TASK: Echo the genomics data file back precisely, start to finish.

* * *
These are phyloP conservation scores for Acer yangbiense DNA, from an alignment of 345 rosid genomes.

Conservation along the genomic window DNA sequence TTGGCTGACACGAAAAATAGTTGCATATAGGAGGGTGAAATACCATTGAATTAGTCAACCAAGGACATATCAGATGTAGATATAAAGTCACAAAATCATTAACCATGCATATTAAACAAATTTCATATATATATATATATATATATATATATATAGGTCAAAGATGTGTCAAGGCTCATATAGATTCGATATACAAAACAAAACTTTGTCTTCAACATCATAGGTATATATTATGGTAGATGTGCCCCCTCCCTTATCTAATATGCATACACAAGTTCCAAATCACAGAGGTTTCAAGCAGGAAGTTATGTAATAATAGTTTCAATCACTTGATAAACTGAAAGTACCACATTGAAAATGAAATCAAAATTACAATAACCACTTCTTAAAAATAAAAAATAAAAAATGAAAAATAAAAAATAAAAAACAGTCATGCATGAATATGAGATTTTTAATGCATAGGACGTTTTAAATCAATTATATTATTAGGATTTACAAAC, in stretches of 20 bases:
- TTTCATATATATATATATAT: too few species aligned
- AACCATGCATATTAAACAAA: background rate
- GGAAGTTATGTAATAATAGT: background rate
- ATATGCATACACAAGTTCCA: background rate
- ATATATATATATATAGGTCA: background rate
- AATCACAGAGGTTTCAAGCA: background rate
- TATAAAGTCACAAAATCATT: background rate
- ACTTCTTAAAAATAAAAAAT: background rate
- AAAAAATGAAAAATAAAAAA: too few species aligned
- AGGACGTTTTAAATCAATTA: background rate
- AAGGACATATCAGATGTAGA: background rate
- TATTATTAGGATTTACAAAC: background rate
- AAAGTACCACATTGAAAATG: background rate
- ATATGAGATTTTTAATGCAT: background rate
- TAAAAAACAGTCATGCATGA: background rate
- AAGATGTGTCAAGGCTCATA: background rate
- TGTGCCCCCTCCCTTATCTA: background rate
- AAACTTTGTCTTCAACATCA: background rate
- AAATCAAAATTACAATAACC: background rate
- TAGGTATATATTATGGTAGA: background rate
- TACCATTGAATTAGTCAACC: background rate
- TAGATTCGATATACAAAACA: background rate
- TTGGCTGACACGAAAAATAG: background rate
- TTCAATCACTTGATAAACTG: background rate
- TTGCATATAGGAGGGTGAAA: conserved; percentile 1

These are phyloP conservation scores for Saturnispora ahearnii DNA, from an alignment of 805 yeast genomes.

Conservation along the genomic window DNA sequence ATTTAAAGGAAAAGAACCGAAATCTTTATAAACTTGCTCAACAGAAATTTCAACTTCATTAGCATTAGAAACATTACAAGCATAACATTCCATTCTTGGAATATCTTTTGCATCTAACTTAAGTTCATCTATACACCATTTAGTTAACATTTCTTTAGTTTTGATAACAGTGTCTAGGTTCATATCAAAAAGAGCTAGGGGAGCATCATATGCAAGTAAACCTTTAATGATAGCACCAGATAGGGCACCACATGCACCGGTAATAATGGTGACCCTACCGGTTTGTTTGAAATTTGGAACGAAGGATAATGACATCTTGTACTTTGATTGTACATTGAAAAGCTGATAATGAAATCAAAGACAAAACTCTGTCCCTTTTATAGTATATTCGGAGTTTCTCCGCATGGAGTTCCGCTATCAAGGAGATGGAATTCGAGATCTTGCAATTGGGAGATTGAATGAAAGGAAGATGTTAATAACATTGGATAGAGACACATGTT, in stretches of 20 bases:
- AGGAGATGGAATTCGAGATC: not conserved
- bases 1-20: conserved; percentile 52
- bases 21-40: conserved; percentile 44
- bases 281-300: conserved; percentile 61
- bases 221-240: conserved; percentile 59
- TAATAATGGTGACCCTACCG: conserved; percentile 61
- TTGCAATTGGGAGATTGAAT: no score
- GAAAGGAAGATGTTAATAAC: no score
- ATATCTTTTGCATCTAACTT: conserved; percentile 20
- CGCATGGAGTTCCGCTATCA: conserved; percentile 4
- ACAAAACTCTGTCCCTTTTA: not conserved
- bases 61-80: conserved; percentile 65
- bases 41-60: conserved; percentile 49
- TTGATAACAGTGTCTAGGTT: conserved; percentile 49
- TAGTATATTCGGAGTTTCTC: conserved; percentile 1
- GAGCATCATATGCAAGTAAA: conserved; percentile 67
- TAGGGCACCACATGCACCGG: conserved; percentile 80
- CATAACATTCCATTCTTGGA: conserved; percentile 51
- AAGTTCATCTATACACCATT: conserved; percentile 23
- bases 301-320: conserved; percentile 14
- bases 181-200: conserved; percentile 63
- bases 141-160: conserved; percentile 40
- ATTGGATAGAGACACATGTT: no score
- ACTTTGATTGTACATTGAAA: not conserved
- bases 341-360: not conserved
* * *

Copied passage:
These are phyloP conservation scores for Acer yangbiense DNA, from an alignment of 345 rosid genomes.

Conservation along the genomic window DNA sequence TTGGCTGACACGAAAAATAGTTGCATATAGGAGGGTGAAATACCATTGAATTAGTCAACCAAGGACATATCAGATGTAGATATAAAGTCACAAAATCATTAACCATGCATATTAAACAAATTTCATATATATATATATATATATATATATATATAGGTCAAAGATGTGTCAAGGCTCATATAGATTCGATATACAAAACAAAACTTTGTCTTCAACATCATAGGTATATATTATGGTAGATGTGCCCCCTCCCTTATCTAATATGCATACACAAGTTCCAAATCACAGAGGTTTCAAGCAGGAAGTTATGTAATAATAGTTTCAATCACTTGATAAACTGAAAGTACCACATTGAAAATGAAATCAAAATTACAATAACCACTTCTTAAAAATAAAAAATAAAAAATGAAAAATAAAAAATAAAAAACAGTCATGCATGAATATGAGATTTTTAATGCATAGGACGTTTTAAATCAATTATATTATTAGGATTTACAAAC, in stretches of 20 bases:
- TTTCATATATATATATATAT: too few species aligned
- AACCATGCATATTAAACAAA: background rate
- GGAAGTTATGTAATAATAGT: background rate
- ATATGCATACACAAGTTCCA: background rate
- ATATATATATATATAGGTCA: background rate
- AATCACAGAGGTTTCAAGCA: background rate
- TATAAAGTCACAAAATCATT: background rate
- ACTTCTTAAAAATAAAAAAT: background rate
- AAAAAATGAAAAATAAAAAA: too few species aligned
- AGGACGTTTTAAATCAATTA: background rate
- AAGGACATATCAGATGTAGA: background rate
- TATTATTAGGATTTACAAAC: background rate
- AAAGTACCACATTGAAAATG: background rate
- ATATGAGATTTTTAATGCAT: background rate
- TAAAAAACAGTCATGCATGA: background rate
- AAGATGTGTCAAGGCTCATA: background rate
- TGTGCCCCCTCCCTTATCTA: background rate
- AAACTTTGTCTTCAACATCA: background rate
- AAATCAAAATTACAATAACC: background rate
- TAGGTATATATTATGGTAGA: background rate
- TACCATTGAATTAGTCAACC: background rate
- TAGATTCGATATACAAAACA: background rate
- TTGGCTGACACGAAAAATAG: background rate
- TTCAATCACTTGATAAACTG: background rate
- TTGCATATAGGAGGGTGAAA: conserved; percentile 1

These are phyloP conservation scores for Saturnispora ahearnii DNA, from an alignment of 805 yeast genomes.

Conservation along the genomic window DNA sequence ATTTAAAGGAAAAGAACCGAAATCTTTATAAACTTGCTCAACAGAAATTTCAACTTCATTAGCATTAGAAACATTACAAGCATAACATTCCATTCTTGGAATATCTTTTGCATCTAACTTAAGTTCATCTATACACCATTTAGTTAACATTTCTTTAGTTTTGATAACAGTGTCTAGGTTCATATCAAAAAGAGCTAGGGGAGCATCATATGCAAGTAAACCTTTAATGATAGCACCAGATAGGGCACCACATGCACCGGTAATAATGGTGACCCTACCGGTTTGTTTGAAATTTGGAACGAAGGATAATGACATCTTGTACTTTGATTGTACATTGAAAAGCTGATAATGAAATCAAAGACAAAACTCTGTCCCTTTTATAGTATATTCGGAGTTTCTCCGCATGGAGTTCCGCTATCAAGGAGATGGAATTCGAGATCTTGCAATTGGGAGATTGAATGAAAGGAAGATGTTAATAACATTGGATAGAGACACATGTT, in stretches of 20 bases:
- AGGAGATGGAATTCGAGATC: not conserved
- bases 1-20: conserved; percentile 52
- bases 21-40: conserved; percentile 44
- bases 281-300: conserved; percentile 61
- bases 221-240: conserved; percentile 59
- TAATAATGGTGACCCTACCG: conserved; percentile 61
- TTGCAATTGGGAGATTGAAT: no score
- GAAAGGAAGATGTTAATAAC: no score
- ATATCTTTTGCATCTAACTT: conserved; percentile 20
- CGCATGGAGTTCCGCTATCA: conserved; percentile 4
- ACAAAACTCTGTCCCTTTTA: not conserved
- bases 61-80: conserved; percentile 65
- bases 41-60: conserved; percentile 49
- TTGATAACAGTGTCTAGGTT: conserved; percentile 49
- TAGTATATTCGGAGTTTCTC: conserved; percentile 1
- GAGCATCATATGCAAGTAAA: conserved; percentile 67
- TAGGGCACCACATGCACCGG: conserved; percentile 80
- CATAACATTCCATTCTTGGA: conserved; percentile 51
- AAGTTCATCTATACACCATT: conserved; percentile 23
- bases 301-320: conserved; percentile 14
- bases 181-200: conserved; percentile 63
- bases 141-160: conserved; percentile 40
- ATTGGATAGAGACACATGTT: no score
- ACTTTGATTGTACATTGAAA: not conserved
- bases 341-360: not conserved